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Fwd = Mars Express Strikes A Musical Note

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  • Frits Westra
    Forwarded by: fwestra@hetnet.nl (Frits Westra) Originally from: baalke@jpl.nasa.gov Original Subject: Mars Express Strikes A Musical Note Original Date:
    Message 1 of 1 , Nov 2, 2001
      Forwarded by: fwestra@... (Frits Westra)
      Originally from: baalke@...
      Original Subject: Mars Express Strikes A Musical Note
      Original Date: Fri, 2 Nov 2001 09:59:58 -0800 (PST)

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      ESA Science News

      02 Nov 2001

      Mars Express strikes a musical note

      Listen to the soundtrack accompanying this image and you may think
      it reminiscent of some avant-garde music. The sound is, in fact,
      representative of the vibration the Mars Express spacecraft will
      experience during launch.

      "The machine the spacecraft is sitting on moves up and down like a
      po-go," explains Don McCoy, assembly, integration and verification
      manager from ESTEC, who accompanied the spacecraft during recent tests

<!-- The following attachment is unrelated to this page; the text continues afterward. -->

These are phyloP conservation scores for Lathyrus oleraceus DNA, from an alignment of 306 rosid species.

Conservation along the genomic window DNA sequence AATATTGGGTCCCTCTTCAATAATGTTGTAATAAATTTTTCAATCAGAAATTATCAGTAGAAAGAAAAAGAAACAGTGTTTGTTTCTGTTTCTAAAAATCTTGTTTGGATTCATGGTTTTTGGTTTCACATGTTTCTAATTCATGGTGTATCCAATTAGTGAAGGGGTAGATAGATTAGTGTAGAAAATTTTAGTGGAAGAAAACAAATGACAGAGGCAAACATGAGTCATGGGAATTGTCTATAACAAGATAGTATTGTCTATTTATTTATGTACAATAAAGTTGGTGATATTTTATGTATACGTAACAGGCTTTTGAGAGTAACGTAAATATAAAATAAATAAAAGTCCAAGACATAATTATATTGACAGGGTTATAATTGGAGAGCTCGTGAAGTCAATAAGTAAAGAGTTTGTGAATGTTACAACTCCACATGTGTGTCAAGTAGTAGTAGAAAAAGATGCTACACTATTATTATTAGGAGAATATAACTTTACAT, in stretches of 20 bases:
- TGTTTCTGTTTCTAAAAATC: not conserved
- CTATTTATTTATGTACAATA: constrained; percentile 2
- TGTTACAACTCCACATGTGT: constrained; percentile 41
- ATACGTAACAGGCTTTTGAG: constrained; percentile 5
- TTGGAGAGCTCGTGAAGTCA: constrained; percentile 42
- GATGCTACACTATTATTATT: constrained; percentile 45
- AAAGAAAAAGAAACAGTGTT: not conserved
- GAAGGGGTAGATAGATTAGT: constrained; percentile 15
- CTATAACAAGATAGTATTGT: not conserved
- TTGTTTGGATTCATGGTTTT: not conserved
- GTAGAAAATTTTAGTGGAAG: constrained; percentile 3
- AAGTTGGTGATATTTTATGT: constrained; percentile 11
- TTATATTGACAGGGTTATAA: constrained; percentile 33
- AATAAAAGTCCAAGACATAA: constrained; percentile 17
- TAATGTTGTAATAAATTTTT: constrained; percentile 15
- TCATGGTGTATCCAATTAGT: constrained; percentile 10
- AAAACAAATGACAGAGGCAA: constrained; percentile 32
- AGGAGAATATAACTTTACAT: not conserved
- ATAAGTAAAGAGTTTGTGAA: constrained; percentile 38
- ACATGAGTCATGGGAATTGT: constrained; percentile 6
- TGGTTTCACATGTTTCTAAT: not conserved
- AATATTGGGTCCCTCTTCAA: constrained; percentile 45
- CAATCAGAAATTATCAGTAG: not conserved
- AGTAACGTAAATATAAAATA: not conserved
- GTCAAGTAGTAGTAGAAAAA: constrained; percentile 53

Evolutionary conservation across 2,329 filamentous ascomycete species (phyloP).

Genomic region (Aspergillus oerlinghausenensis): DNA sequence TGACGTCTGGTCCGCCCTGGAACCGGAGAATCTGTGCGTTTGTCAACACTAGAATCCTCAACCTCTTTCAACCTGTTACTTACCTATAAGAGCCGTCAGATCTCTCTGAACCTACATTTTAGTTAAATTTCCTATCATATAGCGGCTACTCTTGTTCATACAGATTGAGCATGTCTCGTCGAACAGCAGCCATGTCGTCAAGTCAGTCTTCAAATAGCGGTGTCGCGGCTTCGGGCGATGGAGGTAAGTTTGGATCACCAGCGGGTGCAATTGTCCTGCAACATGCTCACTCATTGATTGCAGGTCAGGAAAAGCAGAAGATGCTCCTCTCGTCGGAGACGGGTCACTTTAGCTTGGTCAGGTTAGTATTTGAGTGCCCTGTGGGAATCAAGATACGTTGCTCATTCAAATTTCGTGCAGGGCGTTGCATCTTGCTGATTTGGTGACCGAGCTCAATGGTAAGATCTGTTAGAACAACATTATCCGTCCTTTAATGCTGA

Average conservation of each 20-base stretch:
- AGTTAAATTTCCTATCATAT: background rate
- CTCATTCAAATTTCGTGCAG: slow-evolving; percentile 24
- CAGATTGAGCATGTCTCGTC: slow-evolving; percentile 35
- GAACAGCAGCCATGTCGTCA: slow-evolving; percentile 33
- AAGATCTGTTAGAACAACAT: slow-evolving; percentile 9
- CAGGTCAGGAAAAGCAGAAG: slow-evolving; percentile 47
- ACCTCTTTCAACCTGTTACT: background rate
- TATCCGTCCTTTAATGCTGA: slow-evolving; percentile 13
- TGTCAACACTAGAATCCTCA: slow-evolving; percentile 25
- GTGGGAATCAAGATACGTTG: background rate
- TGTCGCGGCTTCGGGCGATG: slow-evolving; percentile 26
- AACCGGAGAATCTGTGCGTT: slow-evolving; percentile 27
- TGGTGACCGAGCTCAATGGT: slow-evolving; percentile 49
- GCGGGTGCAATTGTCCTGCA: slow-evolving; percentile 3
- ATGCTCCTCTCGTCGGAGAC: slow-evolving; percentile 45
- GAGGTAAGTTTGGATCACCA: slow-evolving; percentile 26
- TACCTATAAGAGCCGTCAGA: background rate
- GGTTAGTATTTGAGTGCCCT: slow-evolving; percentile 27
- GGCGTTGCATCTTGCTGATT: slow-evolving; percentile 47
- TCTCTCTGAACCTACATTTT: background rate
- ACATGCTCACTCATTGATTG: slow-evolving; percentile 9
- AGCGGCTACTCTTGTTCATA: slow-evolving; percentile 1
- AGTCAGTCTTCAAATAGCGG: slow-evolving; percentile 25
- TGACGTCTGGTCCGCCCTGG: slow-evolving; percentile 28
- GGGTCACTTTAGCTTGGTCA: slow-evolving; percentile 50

at Intespace, the company responsible for testing the Mars Express
      spacecraft, in Toulouse, France. The tests were designed to check
      that Mars Express will be able to withstand the incredible noise and
      vibration generated during launch.

      The po-going machine starts off at very low frequency, six cycles per
      second or 6 Hz, and gradually increases to 100 Hz. At first, the
      frequency is too low to be heard, but it quickly increases until the
      spacecraft begins to resonate, and make a lot of noise, at about 45 Hz.
      As the frequency increases further, the spacecraft begins to vibrate so
      rapidly that it appears stationary. At 73 Hz there's a second resonance
      and the noise builds to a crescendo. Then from 75-100 Hz it quietens
      down. In the background, throughout the piece, is the rhythmical swish
      of a valve opening and closing periodically, like the brush of cymbals
      keeping the beat.

      During resonances, the acceleration of the spacecraft walls is
      considerable. "A fly on a panel of the spacecraft would find it hard
      to keep its footing. An acceleration many times that of gravity would
      be pushing it off," says McCoy.

      The Mars Express spacecraft has now completed its phase of mechanical
      testing at Intespace and has returned to Alenia in Torino, Italy, for
      integration of the flight models of the instruments and the spacecraft
      electrical equipment.


      * Listen to the 'music' of the Mars Express spacecraft
      * More about Mars Express

      The Mars Express spacecraft during its vibration tests at Intespace,

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